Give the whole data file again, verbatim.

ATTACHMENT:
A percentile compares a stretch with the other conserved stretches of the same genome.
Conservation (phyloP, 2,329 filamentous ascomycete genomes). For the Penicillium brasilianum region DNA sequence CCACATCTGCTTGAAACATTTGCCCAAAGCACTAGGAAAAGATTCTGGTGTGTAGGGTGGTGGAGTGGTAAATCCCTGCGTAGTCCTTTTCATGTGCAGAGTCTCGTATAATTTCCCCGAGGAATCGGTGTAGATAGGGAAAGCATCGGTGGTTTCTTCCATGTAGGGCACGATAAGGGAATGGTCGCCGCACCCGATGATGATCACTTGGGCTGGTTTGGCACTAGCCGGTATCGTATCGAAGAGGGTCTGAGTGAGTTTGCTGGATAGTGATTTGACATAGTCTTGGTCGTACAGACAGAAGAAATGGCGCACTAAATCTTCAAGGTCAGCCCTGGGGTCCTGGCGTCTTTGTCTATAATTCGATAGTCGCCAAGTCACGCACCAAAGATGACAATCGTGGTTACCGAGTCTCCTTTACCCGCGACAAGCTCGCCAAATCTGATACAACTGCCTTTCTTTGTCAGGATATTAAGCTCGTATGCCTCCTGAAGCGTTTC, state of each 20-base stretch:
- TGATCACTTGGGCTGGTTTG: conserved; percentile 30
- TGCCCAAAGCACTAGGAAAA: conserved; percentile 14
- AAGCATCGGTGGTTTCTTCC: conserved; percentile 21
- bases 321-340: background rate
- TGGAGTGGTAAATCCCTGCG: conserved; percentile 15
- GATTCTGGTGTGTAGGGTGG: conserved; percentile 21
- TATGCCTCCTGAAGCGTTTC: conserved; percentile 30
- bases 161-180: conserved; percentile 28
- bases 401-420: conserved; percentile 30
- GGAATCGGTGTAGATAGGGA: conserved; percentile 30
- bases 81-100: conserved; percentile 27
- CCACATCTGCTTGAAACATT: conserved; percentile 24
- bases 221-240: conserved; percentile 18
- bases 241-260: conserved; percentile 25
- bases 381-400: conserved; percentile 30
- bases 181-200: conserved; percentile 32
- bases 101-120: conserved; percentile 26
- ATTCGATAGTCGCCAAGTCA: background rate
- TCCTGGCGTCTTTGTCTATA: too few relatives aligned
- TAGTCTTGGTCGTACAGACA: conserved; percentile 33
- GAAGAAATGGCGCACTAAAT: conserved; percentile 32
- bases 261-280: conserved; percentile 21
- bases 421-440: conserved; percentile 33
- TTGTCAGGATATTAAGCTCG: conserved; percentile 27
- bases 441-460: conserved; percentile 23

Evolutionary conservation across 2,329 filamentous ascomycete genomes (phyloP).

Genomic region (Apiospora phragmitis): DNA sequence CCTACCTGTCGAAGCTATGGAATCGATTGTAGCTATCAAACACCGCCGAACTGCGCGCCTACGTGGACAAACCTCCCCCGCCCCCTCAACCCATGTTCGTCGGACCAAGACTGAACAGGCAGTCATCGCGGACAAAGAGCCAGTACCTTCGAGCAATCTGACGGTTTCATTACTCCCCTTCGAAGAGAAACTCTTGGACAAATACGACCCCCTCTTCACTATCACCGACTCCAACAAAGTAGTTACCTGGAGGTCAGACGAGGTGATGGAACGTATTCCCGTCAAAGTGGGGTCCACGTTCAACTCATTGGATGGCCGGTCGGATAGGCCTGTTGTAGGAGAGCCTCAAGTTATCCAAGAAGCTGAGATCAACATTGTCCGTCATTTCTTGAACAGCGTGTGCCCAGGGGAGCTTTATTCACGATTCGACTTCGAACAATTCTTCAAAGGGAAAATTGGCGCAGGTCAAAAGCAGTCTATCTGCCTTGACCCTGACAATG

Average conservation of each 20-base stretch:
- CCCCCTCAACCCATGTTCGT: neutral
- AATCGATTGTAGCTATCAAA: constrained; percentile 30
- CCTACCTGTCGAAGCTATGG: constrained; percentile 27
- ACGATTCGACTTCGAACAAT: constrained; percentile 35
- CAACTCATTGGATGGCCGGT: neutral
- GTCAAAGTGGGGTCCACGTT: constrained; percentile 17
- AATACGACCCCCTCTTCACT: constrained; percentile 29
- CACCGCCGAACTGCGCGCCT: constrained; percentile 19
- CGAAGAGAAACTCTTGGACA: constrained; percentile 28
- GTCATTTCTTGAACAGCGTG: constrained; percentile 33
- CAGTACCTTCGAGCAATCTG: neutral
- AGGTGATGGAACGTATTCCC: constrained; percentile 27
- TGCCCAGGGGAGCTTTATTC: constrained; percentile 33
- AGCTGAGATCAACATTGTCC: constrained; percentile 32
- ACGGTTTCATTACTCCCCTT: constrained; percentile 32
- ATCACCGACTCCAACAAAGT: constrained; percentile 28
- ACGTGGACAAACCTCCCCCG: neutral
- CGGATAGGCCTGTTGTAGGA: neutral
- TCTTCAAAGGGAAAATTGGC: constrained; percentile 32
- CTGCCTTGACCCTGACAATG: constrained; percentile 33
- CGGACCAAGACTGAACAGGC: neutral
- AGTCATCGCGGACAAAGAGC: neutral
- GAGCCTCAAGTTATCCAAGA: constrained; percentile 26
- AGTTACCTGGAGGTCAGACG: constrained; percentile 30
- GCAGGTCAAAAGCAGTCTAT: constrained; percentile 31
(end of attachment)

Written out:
A percentile compares a stretch with the other conserved stretches of the same genome.
Conservation (phyloP, 2,329 filamentous ascomycete genomes). For the Penicillium brasilianum region DNA sequence CCACATCTGCTTGAAACATTTGCCCAAAGCACTAGGAAAAGATTCTGGTGTGTAGGGTGGTGGAGTGGTAAATCCCTGCGTAGTCCTTTTCATGTGCAGAGTCTCGTATAATTTCCCCGAGGAATCGGTGTAGATAGGGAAAGCATCGGTGGTTTCTTCCATGTAGGGCACGATAAGGGAATGGTCGCCGCACCCGATGATGATCACTTGGGCTGGTTTGGCACTAGCCGGTATCGTATCGAAGAGGGTCTGAGTGAGTTTGCTGGATAGTGATTTGACATAGTCTTGGTCGTACAGACAGAAGAAATGGCGCACTAAATCTTCAAGGTCAGCCCTGGGGTCCTGGCGTCTTTGTCTATAATTCGATAGTCGCCAAGTCACGCACCAAAGATGACAATCGTGGTTACCGAGTCTCCTTTACCCGCGACAAGCTCGCCAAATCTGATACAACTGCCTTTCTTTGTCAGGATATTAAGCTCGTATGCCTCCTGAAGCGTTTC, state of each 20-base stretch:
- TGATCACTTGGGCTGGTTTG: conserved; percentile 30
- TGCCCAAAGCACTAGGAAAA: conserved; percentile 14
- AAGCATCGGTGGTTTCTTCC: conserved; percentile 21
- bases 321-340: background rate
- TGGAGTGGTAAATCCCTGCG: conserved; percentile 15
- GATTCTGGTGTGTAGGGTGG: conserved; percentile 21
- TATGCCTCCTGAAGCGTTTC: conserved; percentile 30
- bases 161-180: conserved; percentile 28
- bases 401-420: conserved; percentile 30
- GGAATCGGTGTAGATAGGGA: conserved; percentile 30
- bases 81-100: conserved; percentile 27
- CCACATCTGCTTGAAACATT: conserved; percentile 24
- bases 221-240: conserved; percentile 18
- bases 241-260: conserved; percentile 25
- bases 381-400: conserved; percentile 30
- bases 181-200: conserved; percentile 32
- bases 101-120: conserved; percentile 26
- ATTCGATAGTCGCCAAGTCA: background rate
- TCCTGGCGTCTTTGTCTATA: too few relatives aligned
- TAGTCTTGGTCGTACAGACA: conserved; percentile 33
- GAAGAAATGGCGCACTAAAT: conserved; percentile 32
- bases 261-280: conserved; percentile 21
- bases 421-440: conserved; percentile 33
- TTGTCAGGATATTAAGCTCG: conserved; percentile 27
- bases 441-460: conserved; percentile 23

Evolutionary conservation across 2,329 filamentous ascomycete genomes (phyloP).

Genomic region (Apiospora phragmitis): DNA sequence CCTACCTGTCGAAGCTATGGAATCGATTGTAGCTATCAAACACCGCCGAACTGCGCGCCTACGTGGACAAACCTCCCCCGCCCCCTCAACCCATGTTCGTCGGACCAAGACTGAACAGGCAGTCATCGCGGACAAAGAGCCAGTACCTTCGAGCAATCTGACGGTTTCATTACTCCCCTTCGAAGAGAAACTCTTGGACAAATACGACCCCCTCTTCACTATCACCGACTCCAACAAAGTAGTTACCTGGAGGTCAGACGAGGTGATGGAACGTATTCCCGTCAAAGTGGGGTCCACGTTCAACTCATTGGATGGCCGGTCGGATAGGCCTGTTGTAGGAGAGCCTCAAGTTATCCAAGAAGCTGAGATCAACATTGTCCGTCATTTCTTGAACAGCGTGTGCCCAGGGGAGCTTTATTCACGATTCGACTTCGAACAATTCTTCAAAGGGAAAATTGGCGCAGGTCAAAAGCAGTCTATCTGCCTTGACCCTGACAATG

Average conservation of each 20-base stretch:
- CCCCCTCAACCCATGTTCGT: neutral
- AATCGATTGTAGCTATCAAA: constrained; percentile 30
- CCTACCTGTCGAAGCTATGG: constrained; percentile 27
- ACGATTCGACTTCGAACAAT: constrained; percentile 35
- CAACTCATTGGATGGCCGGT: neutral
- GTCAAAGTGGGGTCCACGTT: constrained; percentile 17
- AATACGACCCCCTCTTCACT: constrained; percentile 29
- CACCGCCGAACTGCGCGCCT: constrained; percentile 19
- CGAAGAGAAACTCTTGGACA: constrained; percentile 28
- GTCATTTCTTGAACAGCGTG: constrained; percentile 33
- CAGTACCTTCGAGCAATCTG: neutral
- AGGTGATGGAACGTATTCCC: constrained; percentile 27
- TGCCCAGGGGAGCTTTATTC: constrained; percentile 33
- AGCTGAGATCAACATTGTCC: constrained; percentile 32
- ACGGTTTCATTACTCCCCTT: constrained; percentile 32
- ATCACCGACTCCAACAAAGT: constrained; percentile 28
- ACGTGGACAAACCTCCCCCG: neutral
- CGGATAGGCCTGTTGTAGGA: neutral
- TCTTCAAAGGGAAAATTGGC: constrained; percentile 32
- CTGCCTTGACCCTGACAATG: constrained; percentile 33
- CGGACCAAGACTGAACAGGC: neutral
- AGTCATCGCGGACAAAGAGC: neutral
- GAGCCTCAAGTTATCCAAGA: constrained; percentile 26
- AGTTACCTGGAGGTCAGACG: constrained; percentile 30
- GCAGGTCAAAAGCAGTCTAT: constrained; percentile 31